Body part injured
The head and neck were the most common body parts injured, with almost 9,800 cases (33%). To some extent this may reflect the inherently serious nature of head and neck injuries. Injuries to the trunk (thorax, abdomen, lower back, lumbar, spine and pelvis) (3,000 or 9.8%) and hip and lower limb (2,700 or 9.1%), and shoulder and upper limb (2,700 or 9.0%) were the next most common body parts injured (Figure 10).
For all injuries described by body location, males had higher crude rates than females. Some notable differences between the sexes include:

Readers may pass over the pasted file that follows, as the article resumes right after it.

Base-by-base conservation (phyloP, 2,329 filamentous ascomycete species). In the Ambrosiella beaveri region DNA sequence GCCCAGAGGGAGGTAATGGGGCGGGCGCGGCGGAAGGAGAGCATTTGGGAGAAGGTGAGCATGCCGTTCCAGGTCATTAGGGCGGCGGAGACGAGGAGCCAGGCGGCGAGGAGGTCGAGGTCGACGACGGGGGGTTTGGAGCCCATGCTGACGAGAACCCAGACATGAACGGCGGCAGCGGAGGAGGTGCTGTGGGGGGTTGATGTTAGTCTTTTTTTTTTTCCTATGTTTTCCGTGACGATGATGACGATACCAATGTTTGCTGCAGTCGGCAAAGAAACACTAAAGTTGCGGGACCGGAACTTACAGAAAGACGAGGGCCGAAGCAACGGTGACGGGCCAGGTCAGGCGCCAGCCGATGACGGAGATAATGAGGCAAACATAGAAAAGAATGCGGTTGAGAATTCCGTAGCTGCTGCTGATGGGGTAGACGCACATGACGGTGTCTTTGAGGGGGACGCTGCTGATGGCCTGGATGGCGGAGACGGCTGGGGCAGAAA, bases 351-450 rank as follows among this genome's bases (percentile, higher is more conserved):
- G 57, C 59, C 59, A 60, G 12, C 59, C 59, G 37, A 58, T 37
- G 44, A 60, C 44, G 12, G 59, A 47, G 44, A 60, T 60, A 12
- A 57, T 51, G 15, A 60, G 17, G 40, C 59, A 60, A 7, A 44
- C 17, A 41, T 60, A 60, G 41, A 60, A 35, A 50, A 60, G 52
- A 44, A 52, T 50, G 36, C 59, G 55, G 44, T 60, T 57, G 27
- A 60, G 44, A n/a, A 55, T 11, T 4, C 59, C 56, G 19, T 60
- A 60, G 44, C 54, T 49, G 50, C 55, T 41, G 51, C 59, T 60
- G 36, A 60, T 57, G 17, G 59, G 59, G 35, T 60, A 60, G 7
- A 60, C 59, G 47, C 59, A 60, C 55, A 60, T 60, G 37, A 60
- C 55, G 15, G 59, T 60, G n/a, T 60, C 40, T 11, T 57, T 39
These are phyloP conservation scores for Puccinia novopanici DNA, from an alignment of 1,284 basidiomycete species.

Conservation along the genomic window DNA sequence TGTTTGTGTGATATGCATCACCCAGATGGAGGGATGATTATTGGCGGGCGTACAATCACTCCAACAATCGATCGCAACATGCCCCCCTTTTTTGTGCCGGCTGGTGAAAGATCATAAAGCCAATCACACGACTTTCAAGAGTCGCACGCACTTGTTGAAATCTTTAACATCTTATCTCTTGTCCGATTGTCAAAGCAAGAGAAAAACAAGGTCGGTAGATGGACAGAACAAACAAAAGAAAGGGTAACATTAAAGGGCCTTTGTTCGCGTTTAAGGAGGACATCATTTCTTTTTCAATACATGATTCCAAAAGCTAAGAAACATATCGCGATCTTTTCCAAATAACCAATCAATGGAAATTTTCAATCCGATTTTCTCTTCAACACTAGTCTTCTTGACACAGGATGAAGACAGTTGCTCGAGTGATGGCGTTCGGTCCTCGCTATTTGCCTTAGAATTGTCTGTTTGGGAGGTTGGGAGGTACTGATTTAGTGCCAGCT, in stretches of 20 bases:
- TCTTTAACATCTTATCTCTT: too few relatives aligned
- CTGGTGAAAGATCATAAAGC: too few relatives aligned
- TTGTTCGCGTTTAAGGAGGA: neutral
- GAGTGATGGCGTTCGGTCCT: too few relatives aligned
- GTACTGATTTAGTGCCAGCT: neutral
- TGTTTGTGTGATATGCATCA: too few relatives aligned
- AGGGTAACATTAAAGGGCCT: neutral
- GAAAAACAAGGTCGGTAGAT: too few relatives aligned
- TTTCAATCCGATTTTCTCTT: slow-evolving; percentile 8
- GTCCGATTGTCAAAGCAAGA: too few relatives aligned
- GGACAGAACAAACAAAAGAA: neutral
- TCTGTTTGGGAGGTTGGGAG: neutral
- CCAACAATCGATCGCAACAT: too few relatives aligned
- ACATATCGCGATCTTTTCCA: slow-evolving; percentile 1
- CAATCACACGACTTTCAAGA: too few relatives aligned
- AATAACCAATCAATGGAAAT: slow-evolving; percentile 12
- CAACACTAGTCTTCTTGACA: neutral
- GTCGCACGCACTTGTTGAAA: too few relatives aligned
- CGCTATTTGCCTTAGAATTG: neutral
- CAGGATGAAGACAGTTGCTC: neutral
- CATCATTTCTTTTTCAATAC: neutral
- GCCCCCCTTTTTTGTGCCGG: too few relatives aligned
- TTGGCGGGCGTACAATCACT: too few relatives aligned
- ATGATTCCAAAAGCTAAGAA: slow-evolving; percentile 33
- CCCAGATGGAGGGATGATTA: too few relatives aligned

- males were 1.9 times as likely to sustain a head and neck alcohol-related injury hospitalisation as females (51 per 100,000 and 26 per 100,000, respectively)
- males were 2.3 times as likely to sustain an alcohol-related injury hospitalisation for the trunk (thorax, abdomen, lower back, lumbar, spine and pelvis) as females (16 per 100,000 and 7.1 per 100,000, respectively).
Figure 10: Alcohol-related injury hospitalisations by principal body part injured, 2019–20
1. Percentages may not sum to 100 due to rounding.
2. Body part refers to the principal reason for hospitalisation. Number and percentage of injuries classified as Other, multiple and incompletely specified body regions or Injuries not described in terms of body region (9,969 cases, 33%) not shown.
Source: AIHW National Hospital Morbidity Database.
For more detailed data, see Data tables A26–27.